"We're seeing some selling ahead of the Fed, and we're selling on lack of progress in Greece," said Adam Sarhan, CEO of Sarhan Capital.
"The global economy remains weak. If the Greece domino falls, that could adversely affect (or) derail the global recovery," he said. "With rates at zero and Greece in the euro the economy's barely growing."
The German DAX closed 1.89 percent lower, while the Greek ATHEX Composite briefly fell more than 5 percent as regional bank stocks sold off. Greek 10-year bond yields gained about 4 percent after earlier spiking more than 7 percent.
Athens and its creditors failed to come to a deal over the weekend because Athens did not accept demands for deeper reforms of pensions, value-added tax (VAT) and of its administration, labor markets and industry, Reuters said. The European Commission said on Monday that Greece's creditors have made substantial concessions, and Germany's EU commissioner said the time had come to prepare for a "state of emergency".
Read MoreGreece on 'brink of disaster,' calls emergency meeting
European Central Bank President Mario Draghi also said on Monday that the ECB would continue approving emergency funding for Greek banks as long as they have enough cash and collateral to operate. He added "the ball lies squarely in the camp of the Greek government to take the necessary steps."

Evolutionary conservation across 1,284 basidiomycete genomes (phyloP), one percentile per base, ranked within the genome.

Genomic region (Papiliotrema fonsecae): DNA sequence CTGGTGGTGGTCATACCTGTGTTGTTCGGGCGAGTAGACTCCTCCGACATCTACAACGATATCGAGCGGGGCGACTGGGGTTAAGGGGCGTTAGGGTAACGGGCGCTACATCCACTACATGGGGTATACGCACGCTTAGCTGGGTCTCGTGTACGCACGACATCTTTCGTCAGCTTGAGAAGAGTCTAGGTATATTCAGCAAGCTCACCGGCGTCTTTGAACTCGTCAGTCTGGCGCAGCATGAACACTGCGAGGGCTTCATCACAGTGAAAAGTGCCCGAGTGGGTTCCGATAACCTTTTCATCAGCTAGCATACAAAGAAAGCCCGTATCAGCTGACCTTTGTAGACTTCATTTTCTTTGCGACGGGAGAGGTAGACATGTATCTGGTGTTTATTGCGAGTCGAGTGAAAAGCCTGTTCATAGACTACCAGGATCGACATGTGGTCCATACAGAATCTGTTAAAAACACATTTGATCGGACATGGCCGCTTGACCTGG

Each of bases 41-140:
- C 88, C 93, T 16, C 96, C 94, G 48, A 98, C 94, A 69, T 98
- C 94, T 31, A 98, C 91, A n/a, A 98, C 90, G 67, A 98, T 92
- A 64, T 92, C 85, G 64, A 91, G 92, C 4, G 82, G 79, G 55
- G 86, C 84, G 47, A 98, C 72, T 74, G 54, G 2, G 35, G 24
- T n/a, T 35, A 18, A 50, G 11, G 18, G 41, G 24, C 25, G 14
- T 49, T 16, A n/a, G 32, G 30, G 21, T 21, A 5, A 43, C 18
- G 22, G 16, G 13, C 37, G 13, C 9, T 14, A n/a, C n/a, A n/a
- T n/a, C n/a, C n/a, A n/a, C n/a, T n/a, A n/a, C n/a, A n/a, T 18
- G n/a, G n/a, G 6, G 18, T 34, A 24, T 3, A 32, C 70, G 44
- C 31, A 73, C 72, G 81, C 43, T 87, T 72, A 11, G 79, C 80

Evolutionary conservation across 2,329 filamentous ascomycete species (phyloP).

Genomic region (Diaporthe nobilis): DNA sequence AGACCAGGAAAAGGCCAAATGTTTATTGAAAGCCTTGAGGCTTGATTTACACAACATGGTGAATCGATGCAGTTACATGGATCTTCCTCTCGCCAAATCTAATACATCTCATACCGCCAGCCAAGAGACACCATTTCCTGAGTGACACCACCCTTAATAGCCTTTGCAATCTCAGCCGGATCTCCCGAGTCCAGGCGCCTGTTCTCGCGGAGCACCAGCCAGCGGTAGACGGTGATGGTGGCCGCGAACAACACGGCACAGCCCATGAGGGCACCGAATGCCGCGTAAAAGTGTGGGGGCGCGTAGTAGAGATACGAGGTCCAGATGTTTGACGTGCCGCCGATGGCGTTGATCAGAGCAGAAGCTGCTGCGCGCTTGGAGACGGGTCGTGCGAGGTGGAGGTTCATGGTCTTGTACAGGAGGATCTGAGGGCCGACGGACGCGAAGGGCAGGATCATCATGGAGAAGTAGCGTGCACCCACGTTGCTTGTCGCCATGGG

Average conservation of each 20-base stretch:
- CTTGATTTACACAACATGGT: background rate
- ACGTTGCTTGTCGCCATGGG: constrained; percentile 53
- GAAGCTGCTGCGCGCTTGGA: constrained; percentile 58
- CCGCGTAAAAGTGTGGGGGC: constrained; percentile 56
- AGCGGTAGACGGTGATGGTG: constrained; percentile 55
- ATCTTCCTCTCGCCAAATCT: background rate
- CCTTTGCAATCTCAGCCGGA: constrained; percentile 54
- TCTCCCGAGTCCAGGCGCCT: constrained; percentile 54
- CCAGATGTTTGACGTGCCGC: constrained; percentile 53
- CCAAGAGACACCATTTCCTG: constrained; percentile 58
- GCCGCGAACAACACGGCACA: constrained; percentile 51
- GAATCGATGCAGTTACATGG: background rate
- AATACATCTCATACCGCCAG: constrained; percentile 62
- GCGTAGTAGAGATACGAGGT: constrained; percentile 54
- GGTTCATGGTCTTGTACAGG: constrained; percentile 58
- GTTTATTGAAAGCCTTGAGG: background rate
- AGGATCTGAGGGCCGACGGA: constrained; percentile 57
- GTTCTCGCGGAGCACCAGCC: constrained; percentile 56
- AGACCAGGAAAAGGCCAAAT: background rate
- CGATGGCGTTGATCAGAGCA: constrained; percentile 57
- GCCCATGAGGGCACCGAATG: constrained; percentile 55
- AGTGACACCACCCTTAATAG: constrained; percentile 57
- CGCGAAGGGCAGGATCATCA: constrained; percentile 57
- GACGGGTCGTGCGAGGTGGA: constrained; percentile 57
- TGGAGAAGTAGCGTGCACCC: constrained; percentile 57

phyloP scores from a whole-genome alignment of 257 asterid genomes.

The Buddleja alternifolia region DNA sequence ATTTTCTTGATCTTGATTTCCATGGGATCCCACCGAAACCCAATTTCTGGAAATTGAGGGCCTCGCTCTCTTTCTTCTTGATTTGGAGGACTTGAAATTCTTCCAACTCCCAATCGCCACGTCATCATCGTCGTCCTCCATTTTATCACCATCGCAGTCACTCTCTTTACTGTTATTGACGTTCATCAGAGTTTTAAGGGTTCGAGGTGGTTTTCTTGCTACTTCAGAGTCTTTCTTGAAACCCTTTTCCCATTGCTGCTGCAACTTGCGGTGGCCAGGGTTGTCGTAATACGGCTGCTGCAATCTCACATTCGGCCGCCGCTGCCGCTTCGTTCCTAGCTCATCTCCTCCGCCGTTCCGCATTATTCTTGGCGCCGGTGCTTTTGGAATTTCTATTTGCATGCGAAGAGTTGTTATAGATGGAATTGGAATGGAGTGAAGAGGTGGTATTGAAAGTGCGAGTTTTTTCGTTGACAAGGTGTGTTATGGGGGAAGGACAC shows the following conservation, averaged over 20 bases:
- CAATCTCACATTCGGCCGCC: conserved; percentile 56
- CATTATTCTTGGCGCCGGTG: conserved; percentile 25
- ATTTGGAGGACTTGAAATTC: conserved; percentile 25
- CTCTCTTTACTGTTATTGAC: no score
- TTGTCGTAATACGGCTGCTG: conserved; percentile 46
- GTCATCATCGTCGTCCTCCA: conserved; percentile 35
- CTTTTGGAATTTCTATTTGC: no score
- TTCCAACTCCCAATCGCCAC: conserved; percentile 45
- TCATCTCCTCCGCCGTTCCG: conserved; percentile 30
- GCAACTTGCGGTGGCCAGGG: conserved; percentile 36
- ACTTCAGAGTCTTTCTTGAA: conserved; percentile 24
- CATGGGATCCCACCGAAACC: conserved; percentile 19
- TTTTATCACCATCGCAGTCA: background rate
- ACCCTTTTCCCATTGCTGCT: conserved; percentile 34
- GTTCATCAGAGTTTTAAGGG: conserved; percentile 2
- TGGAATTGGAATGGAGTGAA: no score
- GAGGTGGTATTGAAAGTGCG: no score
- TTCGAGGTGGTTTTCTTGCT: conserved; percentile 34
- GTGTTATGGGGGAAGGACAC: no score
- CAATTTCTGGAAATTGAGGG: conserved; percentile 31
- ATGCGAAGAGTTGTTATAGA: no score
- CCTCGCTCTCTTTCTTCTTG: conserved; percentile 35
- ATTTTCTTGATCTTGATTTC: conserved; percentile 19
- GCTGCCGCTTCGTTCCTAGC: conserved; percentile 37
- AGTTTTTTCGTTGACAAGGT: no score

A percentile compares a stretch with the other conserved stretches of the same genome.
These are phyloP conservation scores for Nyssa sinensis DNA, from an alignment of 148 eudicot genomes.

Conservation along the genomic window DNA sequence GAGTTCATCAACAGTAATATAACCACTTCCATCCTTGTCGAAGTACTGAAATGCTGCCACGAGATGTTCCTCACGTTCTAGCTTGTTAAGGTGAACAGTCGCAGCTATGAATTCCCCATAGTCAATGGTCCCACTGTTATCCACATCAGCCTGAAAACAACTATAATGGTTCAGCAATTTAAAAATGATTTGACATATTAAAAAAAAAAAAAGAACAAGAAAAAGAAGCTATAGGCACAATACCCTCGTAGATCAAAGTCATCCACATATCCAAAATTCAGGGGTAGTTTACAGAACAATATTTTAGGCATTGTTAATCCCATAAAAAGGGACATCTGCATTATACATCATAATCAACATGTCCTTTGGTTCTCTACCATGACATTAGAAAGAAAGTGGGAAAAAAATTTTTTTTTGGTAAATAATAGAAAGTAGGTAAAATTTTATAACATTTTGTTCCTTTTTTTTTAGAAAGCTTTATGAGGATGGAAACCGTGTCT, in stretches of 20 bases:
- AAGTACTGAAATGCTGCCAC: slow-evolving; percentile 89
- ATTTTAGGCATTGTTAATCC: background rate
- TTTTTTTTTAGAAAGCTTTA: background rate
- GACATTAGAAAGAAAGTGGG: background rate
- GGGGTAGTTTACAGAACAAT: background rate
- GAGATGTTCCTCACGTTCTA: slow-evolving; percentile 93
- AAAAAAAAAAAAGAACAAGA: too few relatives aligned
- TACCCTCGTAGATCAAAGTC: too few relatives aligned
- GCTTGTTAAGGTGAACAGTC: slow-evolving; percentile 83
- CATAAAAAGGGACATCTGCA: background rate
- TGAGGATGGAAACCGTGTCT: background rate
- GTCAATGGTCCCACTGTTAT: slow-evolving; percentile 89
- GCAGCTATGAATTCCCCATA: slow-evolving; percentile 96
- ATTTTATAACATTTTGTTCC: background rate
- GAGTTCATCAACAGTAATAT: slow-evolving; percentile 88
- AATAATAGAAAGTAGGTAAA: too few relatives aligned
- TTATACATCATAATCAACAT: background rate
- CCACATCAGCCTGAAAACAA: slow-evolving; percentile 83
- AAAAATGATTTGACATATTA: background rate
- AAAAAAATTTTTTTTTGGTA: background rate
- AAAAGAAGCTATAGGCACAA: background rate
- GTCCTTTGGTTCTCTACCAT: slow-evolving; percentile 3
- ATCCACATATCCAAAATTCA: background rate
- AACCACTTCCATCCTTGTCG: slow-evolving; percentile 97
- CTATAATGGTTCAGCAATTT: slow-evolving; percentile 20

Last week, the International Monetary Fund said "major differences" remained and its team left Brussels, where negotiations were held.
"There's just a lot of uncertainty we just don't know how markets would play out were Greece to default," said Ben Garber, capital markets economist at Moody's Analytics. "It's best to trade cautiously."
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He said the bond market indicated some flight to safety on Greece and disappointing U.S. industrial production data.
Treasury yields recovered slightly in late morning trade, with the U.S. 10-year Treasury yield near 2.36 percent after hitting a low of 2.31 percent and the 2-year yield near 0.70 percent. The German 10-year bund yield gained to 0.82 percent after earlier dipping below 0.80 percent.
Outside of developments in the Greece debt talks, the key event for the week is the Federal Open Market Committee's two-day meeting, which begins on Tuesday and concludes Wednesday afternoon with a statement and press conference. Investors will scrutinize the release for indications on the timing of a short-term interest rate hike, for which consensus is September.
Read MoreThis would be scary enough to give Fed pause
Expectations for a September liftoff most likely mean Fed chair Janet "Yellen's press conference will be more hawkish than usual," said Peter Cardillo, chief market economist at Rockwell Global Capital. "That's going to weigh."
He said with fears of higher interest rates, uncertainty over Greece and quarterly options expiration on Friday, stocks should be volatile this week. Cardillo continues to watch 2,070 on the S&P 500 for support.